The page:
On any given Saturday, the perimeter of Oakland’s newly revived and landscaped Lake Merritt gushes leisure and its minions: weekend bohemians with shiny banjos, eager-eyed GreenPeace solicitors in stiff vests, joggers, bicyclists, casual tight-rope walkers (this is not a joke), girls selling vintage clothes out of a car, smoking barbeques, children squealing and zipping by on all manner of wheeled contraptions, couples on blankets in flagrante, and a farmer’s market covering the gamut from fair-trade coffee to handmade jewelry, fruit, vegetables, and carefully stacked pyramids of fine cheese. Picturesque little sailboats appear on the water each morning with such regularity one is apt to think they are creatures quite independent from human operation. Like everyone else, the boats just want to amble around on a nice day.
I’ve somewhat cynically nicknamed the scene Les Environs d’Oakland, after French weekend-getaway towns like Argenteuil that figure prominently in Impressionists on the Water, the newly-opened exhibition of French painting at the Legion of Honor. Naturally the scenes around Lake Merritt lack the anxious visuality of their 19th century French counterparts. We’re already used to being on display, to performing leisure in public; it’s our very lack of self-awareness in such environments that has become a social issue (I see you there, picking your nose. Cars don’t make you invisible, you know).
Pierre-Auguste Renoir, Oarsmen at Chatou (Les Canotier à Chatou), 1879, Oil on canvas; © National Gallery of Art, Washington, DC. Gift of Sam A. Lewisohn, 1951.5.2.
What makes Impressionist painting still exciting today is the way in which its own compromised legibility—Seurat’s dabs, Monet’s daubs, Renoir’s swift strokes—reflect or deflect ambiguous attitudes toward the strange new landscape of les environs de Paris: not quite city, not quite countryside, dotted with both factories and weekly regattas, where this strange new being called the petit bourgeois arrived via train to kind-of-sort-of get away from it all.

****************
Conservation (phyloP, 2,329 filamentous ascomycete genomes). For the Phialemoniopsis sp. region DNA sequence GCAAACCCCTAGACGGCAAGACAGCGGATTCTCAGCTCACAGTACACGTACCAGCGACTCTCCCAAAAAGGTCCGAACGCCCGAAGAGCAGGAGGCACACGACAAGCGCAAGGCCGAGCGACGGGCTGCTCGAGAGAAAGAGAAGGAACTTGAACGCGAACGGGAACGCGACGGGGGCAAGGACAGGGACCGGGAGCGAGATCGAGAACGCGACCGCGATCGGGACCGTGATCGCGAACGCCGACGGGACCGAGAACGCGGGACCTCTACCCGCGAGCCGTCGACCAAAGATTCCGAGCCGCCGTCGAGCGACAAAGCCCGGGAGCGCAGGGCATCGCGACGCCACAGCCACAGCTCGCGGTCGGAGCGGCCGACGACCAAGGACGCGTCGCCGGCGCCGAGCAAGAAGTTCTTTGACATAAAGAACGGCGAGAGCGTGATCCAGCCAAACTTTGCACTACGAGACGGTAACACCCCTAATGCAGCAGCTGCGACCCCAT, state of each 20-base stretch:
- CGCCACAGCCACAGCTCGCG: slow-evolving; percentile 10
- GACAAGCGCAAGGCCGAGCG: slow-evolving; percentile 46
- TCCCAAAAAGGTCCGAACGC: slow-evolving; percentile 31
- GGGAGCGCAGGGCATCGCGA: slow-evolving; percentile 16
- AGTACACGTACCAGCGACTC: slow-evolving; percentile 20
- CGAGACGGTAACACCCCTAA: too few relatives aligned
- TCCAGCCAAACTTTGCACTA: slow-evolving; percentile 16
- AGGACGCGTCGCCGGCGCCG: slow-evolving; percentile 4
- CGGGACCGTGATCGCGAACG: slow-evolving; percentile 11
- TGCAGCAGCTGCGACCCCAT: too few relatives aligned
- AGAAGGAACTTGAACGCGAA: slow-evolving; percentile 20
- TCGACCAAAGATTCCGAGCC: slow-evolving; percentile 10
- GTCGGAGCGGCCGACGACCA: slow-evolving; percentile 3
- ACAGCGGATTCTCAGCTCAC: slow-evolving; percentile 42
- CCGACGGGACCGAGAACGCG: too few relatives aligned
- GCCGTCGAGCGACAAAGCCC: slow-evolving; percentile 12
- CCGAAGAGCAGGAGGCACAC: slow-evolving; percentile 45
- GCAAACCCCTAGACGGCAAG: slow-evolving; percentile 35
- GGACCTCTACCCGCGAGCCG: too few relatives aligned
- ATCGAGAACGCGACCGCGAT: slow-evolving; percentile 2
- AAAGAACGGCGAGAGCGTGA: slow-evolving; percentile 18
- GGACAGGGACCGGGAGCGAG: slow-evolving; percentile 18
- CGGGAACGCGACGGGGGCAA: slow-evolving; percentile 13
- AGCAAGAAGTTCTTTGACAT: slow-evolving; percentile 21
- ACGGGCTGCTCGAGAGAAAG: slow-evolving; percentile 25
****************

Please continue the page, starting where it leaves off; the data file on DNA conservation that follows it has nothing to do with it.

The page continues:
Unfortunately, the thesis of the show here seems entirely circumscribed by the title. Manet is absent completely, and I presume the dominance of Caillebotte is due to his double-life as a boat maker and skilled yachtsman. His Regatta at Argenteuil, 1893, is a masterful handling of the large-scale impressionist brushwork Monet fumbled with in more ambitious pictures like his 1865 Luncheon on the Grass. The globbed, waving lines of the reflection of Caillebotte’s boat on the water are more vivid and insistent than the strokes depicting the boat itself. The way the boatsman rests a single finger on the oar seemed to me a patent gesture of displayed ease. Hints at the artists’ interest in vision and the work of luxury become wonderfully apparent, but the curation of information here seeks to limit interpretation to comments on how nice it is to go out boating.
Gustave Caillebotte, Regatta at Argenteuil, 1893, Oil on canvas; Private collection, Photograph © Comité Caillebotte, Paris.
The shallow yet cohesive vision of the exhibit—all boats, all the time—is due to a number of loans from international museums, including the Musée d’Orsay, Paris and the National Gallery of Art in DC. For this reason alone Impressionists on the Water is worth visiting as much as any summer idyll, even if one has to two-step around several lifesize rowboats, oars, and other sailing apparatus to view them. One whole wall in the final gallery is taken up by a label about sailing terms. I was completely confused by this emphatic insistence on maritime pleasure until I learned that the exhibit was organized in conjunction with the America’s Cup and deliberately timed to offer “a unique complement to this summer’s races on the Bay.” If there were ever an overtly mollified presentation of modern painting, a cautionary tale on the effects of corporate exhibition sponsorship, this might be it.
Of course, museum-going is a leisure activity unto itself, and to that end the throng of visitors here this fine Saturday morning seemed satisfied. “I’m glad we came here,” I overheard one woman say to her companion “it was doable... sometimes these exhibits are just too much to take in.”
[Image on top: Claude Monet, Boats Moored at Le Petit-Gennevilliers (Barques au repos, au Petit-Gennevilliers) (traditionally Sailboats on the Seine),1874, Oil on canvas; © Fine Arts Museums of San Francisco. Gift of Bruno and Sadie Adriani, 1962.23.]